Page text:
While the Belle is away, Derringer, concerned only with publicity, is taken to task by Harriman, who forces him to read several letters from the families of dead crewmen. Derringer realizes how fragile the young lives are.

The ball turret gunner, played by Rudy star Sean Astin, who had been teasing the flight engineer about being a virgin, is nearly killed when his turret is shot to pieces. The engineer pulls him from the shredded turret. The waist gunners have their own personal issues.

Finally they are once again on the bomb run and successfully hit the target. The radioman is seriously wounded, and an engine catches fire after being hit by flak. Only a desperate dive by the pilots extinguishes the flames. Then the right wheel refuses to extend. The flight engineer has to manually lower it. In a tense build-up, the Belle narrowly escapes destruction when the wheel locks down a mere second before touchdown. After landing, the crew celebrates.

The plot is totally fictional. The real Memphis Belle, a 91st Group B-17F out of Bassingbourn, England, was the first plane whose crew flew the required twenty-five missions to complete a combat tour. Their last mission was in May 1943 over Lorient, France, and not nearly as hairy as depicted in the movie.

Robert Morgan, the Belle’s pilot, said of the film that more happened in that one mission than could have happened if he’d flown another fifty missions. The real Belle’s nose art was less extravagant than appears on film—just simple block letters. But that wouldn’t have looked as good on the posters.

Yet while largely apocryphal Memphis Belle is the Das Boot of bomber movies. It conveys how frightening aerial combat was. Being trapped in an aluminum tube more than four miles above a hostile country and watching other planes torn to bits and falling to earth is something no airman could ever forget.

Interior and effects filming was done at Pinewood Studios. An unused RAF base at Binbrook in Lincolnshire was the location for the ground and flying scenes. Other exterior sequences were done in Duxford.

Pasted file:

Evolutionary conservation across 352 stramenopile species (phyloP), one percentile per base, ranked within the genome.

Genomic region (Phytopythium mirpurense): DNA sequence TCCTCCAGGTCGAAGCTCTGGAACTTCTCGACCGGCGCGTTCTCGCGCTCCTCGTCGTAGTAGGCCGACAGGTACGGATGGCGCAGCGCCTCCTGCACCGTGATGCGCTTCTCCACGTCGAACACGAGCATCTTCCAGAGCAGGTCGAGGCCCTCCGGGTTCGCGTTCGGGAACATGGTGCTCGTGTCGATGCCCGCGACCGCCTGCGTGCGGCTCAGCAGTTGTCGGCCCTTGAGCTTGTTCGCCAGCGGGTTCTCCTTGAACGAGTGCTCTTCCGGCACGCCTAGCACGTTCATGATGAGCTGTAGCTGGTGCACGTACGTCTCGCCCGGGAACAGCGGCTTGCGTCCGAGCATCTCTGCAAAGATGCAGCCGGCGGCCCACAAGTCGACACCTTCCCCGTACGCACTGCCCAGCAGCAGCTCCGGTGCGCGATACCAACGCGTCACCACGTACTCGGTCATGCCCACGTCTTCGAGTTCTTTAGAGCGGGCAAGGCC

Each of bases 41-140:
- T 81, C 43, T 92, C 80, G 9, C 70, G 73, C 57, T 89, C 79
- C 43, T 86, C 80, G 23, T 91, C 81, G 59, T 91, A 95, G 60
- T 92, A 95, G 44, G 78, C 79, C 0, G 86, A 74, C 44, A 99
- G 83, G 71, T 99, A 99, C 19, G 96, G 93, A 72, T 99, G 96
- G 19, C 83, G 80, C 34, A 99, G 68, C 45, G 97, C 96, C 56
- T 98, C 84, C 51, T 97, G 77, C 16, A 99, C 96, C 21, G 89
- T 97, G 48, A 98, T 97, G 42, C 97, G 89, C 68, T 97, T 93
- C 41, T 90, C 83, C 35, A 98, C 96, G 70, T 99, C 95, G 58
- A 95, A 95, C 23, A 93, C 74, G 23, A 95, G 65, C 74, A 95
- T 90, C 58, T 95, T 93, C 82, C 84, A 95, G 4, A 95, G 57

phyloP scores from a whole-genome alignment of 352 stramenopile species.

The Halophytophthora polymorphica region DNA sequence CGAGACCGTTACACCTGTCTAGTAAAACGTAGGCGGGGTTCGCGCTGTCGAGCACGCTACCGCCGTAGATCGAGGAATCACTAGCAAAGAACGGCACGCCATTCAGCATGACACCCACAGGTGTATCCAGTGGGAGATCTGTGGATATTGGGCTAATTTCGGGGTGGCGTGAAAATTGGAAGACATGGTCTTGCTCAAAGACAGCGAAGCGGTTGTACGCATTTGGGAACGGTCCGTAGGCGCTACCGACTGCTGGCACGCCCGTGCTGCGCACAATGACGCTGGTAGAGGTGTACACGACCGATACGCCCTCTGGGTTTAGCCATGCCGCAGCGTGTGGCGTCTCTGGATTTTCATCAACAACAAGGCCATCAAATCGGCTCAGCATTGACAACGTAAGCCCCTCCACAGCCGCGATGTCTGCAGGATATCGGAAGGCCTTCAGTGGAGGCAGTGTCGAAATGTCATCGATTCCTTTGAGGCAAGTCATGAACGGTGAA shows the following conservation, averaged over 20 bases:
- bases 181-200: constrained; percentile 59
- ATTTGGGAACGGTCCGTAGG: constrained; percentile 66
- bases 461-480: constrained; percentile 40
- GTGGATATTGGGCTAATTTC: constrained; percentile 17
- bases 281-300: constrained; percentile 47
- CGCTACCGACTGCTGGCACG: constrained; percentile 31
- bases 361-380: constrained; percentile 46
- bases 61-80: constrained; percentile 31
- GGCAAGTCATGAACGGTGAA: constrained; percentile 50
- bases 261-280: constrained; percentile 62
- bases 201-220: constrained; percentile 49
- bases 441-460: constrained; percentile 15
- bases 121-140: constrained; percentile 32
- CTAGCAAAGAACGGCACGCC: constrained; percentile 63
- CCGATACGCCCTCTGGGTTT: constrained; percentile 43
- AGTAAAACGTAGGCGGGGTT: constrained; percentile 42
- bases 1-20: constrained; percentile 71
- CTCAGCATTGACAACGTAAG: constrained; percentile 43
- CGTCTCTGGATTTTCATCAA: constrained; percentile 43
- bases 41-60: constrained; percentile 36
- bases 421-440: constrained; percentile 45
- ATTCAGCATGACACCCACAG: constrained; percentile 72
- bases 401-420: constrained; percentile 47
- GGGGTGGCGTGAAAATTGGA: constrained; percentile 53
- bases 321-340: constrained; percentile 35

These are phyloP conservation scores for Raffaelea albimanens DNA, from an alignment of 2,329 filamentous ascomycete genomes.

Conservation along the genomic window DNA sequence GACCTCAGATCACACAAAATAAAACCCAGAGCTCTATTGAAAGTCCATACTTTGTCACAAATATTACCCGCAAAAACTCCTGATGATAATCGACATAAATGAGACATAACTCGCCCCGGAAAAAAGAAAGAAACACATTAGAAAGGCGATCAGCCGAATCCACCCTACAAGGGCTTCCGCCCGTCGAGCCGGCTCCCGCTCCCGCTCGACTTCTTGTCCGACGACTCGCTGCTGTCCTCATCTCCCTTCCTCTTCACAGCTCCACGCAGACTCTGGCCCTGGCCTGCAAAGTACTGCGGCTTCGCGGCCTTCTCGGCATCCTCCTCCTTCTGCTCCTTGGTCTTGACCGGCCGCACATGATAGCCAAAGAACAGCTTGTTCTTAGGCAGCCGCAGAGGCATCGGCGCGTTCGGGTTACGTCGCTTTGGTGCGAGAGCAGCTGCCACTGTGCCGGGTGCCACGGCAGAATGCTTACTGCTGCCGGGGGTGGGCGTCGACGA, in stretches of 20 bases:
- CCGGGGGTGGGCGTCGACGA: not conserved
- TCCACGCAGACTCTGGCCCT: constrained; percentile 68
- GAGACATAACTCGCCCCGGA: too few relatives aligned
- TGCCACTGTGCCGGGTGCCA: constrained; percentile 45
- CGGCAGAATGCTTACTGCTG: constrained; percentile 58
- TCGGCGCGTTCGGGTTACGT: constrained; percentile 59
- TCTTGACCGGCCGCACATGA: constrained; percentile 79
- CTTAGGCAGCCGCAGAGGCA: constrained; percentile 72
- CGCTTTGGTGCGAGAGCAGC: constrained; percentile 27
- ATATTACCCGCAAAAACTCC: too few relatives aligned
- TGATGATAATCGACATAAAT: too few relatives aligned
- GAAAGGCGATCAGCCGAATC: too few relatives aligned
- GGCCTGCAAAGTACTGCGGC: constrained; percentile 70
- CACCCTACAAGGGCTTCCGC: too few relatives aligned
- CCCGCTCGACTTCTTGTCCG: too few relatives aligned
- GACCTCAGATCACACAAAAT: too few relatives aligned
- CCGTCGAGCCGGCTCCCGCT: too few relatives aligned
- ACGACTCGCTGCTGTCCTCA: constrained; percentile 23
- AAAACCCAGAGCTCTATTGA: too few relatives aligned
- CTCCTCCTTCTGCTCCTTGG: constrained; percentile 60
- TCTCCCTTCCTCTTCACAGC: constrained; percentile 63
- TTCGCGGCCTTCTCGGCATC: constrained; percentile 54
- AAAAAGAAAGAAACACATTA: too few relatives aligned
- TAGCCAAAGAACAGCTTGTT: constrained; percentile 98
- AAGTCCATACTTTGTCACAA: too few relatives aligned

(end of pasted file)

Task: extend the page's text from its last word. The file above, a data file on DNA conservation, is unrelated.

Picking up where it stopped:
Five B-17s were collected from the U.S. and Europe. All but one of the Fortresses were B-17G models with the chin turret removed. B-17G Sally B, owned by the B-17 Preservation Trust in England, played several planes. The sole F model, N17W, is owned by Seattle’s Museum of Flight. Dan Hagedorn, the museum’s curator, told the author the plane is now restored to perfect wartime condition, with every detail as perfect as can be.

“When someone walks into our B-17F they are stepping into history,” said Hagedorn.

Seven P-51Ds were gathered for the film, despite that there were no 51Ds in England in May 1943. Three veteran HA 1112 Bochons used in The Battle of Britain appeared as 109s.

Famed aviation writer Bruce Orriss, known for his love of the B-17, was one of the production’s technical advisors. He worked with the intention of making sure the film historically and technically toed the line. The B-17s were not only painted correctly but “weathered and battle-worn” with chips and scrapes from combat. Orriss also worked on assembling original or reproduction flight gear. Fleece-lined leather suits, oxygen masks, helmets, Mae West life preservers and other paraphernalia were as correct as possible.

To create the illusion of an entire bomb group preparing for takeoff, several “billboard” mockups were placed in the background. Some ten-foot wingspan radio-controlled models moved close to the cameras while the real planes were in the distance.

Most of the aerial photography was shot from the B-25 camera ship Dolly, formerly owned by Tallmanz Aviation and now by Aces High. A modified Grumman TBM Avenger served as another camera ship, and cameras were mounted in some of the Mustangs as well. Memphis Belle used real Browning machine guns.